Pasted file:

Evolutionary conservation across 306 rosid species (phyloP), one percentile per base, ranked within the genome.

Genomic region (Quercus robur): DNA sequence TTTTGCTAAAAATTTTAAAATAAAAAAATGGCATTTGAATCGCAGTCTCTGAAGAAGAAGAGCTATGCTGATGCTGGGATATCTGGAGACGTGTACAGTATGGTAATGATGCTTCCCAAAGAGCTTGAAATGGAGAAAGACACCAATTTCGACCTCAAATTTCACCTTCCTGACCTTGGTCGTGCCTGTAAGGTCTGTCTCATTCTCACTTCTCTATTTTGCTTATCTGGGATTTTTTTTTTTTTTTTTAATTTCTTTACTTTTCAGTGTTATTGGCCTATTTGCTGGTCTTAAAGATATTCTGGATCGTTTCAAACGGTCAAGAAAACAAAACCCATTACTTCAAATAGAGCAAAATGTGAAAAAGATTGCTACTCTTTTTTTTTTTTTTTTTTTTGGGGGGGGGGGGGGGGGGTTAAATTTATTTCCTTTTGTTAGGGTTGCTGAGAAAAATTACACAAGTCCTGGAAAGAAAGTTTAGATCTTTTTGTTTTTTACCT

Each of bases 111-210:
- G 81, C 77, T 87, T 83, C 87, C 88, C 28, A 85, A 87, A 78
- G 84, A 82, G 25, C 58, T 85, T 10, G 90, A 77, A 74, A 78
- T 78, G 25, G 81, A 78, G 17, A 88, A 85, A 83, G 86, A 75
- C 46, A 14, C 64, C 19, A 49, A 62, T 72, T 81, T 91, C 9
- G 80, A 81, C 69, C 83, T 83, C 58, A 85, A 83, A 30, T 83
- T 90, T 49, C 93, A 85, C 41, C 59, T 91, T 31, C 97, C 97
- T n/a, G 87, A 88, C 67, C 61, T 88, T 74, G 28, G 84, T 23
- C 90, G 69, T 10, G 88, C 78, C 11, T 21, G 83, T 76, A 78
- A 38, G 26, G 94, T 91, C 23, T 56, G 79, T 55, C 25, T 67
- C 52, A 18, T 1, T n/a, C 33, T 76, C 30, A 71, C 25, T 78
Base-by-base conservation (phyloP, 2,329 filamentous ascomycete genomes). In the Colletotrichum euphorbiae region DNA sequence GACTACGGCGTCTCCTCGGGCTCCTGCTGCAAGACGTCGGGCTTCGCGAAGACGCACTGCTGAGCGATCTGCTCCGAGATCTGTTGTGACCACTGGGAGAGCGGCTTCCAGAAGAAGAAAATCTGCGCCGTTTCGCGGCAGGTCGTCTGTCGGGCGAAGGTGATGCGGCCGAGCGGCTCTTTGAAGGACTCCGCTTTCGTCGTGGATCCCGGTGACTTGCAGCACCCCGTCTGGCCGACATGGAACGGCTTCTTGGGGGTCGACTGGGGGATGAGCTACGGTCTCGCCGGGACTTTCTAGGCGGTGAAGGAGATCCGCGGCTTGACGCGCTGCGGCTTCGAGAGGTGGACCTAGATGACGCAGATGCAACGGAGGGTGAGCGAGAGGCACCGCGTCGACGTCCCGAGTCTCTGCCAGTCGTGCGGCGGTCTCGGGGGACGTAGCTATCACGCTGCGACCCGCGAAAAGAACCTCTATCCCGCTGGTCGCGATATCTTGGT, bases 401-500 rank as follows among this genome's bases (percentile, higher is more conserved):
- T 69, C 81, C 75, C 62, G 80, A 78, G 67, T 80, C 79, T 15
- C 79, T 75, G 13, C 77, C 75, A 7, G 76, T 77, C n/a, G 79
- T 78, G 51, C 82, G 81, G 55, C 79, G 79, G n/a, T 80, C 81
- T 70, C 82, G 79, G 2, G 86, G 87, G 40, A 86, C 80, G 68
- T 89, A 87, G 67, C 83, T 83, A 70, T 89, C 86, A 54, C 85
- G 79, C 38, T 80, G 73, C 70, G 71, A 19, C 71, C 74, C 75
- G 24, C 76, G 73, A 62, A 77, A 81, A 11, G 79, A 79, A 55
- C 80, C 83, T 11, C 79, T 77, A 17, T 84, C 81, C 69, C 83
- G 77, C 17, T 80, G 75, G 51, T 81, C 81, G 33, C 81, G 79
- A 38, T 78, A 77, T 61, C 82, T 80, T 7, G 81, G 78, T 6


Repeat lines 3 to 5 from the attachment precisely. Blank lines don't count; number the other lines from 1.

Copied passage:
Each of bases 111-210:
- G 81, C 77, T 87, T 83, C 87, C 88, C 28, A 85, A 87, A 78
- G 84, A 82, G 25, C 58, T 85, T 10, G 90, A 77, A 74, A 78